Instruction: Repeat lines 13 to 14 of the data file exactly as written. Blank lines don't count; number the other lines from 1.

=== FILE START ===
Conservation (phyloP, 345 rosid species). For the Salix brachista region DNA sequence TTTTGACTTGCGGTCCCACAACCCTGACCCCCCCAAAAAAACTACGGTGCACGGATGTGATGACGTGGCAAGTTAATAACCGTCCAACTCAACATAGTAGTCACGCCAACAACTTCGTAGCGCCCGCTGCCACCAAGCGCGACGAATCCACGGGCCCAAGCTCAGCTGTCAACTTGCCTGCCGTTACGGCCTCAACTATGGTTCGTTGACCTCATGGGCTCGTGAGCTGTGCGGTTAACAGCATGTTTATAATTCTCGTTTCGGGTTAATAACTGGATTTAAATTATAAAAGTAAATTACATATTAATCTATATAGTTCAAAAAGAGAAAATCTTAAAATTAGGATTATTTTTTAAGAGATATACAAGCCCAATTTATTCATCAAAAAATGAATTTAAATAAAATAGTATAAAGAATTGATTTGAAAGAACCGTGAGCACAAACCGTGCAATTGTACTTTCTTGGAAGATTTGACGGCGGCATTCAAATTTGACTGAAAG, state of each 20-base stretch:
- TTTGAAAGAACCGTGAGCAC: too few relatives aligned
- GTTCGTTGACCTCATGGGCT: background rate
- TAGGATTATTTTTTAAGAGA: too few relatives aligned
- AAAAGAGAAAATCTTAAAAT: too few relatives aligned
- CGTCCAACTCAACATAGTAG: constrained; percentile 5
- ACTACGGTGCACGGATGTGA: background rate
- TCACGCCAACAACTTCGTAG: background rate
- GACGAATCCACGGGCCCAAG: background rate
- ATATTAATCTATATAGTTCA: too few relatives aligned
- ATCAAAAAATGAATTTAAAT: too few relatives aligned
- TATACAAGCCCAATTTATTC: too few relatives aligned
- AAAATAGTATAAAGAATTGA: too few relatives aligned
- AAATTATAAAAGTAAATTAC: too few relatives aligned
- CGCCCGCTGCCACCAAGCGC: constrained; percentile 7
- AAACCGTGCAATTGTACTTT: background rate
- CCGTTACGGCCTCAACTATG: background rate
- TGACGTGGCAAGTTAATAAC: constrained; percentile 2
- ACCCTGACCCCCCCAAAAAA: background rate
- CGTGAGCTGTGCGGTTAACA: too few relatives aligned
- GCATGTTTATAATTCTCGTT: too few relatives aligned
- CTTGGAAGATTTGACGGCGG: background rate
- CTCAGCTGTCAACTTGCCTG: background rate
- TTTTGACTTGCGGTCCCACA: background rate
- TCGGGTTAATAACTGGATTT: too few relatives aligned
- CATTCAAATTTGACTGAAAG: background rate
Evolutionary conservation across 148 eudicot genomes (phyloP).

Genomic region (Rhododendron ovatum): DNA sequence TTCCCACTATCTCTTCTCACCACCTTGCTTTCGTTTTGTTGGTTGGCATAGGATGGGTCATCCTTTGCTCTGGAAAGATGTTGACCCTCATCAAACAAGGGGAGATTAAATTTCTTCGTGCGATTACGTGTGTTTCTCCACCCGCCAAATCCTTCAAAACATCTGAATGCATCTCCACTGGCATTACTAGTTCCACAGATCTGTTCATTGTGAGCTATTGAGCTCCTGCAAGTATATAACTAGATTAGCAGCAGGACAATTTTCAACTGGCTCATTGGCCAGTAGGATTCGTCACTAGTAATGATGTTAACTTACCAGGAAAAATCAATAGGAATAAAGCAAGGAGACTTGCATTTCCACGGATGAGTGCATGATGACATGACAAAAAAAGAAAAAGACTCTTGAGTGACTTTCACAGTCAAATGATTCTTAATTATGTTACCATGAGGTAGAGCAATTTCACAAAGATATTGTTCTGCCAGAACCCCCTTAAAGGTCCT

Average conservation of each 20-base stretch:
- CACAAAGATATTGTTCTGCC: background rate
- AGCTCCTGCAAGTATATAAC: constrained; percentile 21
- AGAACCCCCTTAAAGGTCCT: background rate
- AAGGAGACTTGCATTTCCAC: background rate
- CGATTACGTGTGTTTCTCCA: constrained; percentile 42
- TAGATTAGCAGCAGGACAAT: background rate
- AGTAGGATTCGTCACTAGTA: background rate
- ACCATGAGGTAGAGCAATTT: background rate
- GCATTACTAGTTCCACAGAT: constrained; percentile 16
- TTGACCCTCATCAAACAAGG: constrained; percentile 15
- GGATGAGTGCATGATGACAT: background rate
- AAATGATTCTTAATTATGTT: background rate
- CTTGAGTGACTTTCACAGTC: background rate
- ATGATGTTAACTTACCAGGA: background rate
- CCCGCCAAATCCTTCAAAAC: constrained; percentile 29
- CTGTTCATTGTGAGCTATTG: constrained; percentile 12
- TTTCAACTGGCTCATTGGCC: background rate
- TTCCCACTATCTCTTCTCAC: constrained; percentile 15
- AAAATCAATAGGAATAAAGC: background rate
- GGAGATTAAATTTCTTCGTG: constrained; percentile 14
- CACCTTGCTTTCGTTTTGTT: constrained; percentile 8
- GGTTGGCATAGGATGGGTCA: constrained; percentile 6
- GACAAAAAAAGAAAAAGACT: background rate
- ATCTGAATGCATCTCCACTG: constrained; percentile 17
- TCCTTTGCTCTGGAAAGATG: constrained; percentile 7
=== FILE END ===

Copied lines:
- AAAATAGTATAAAGAATTGA: too few relatives aligned
- AAATTATAAAAGTAAATTAC: too few relatives aligned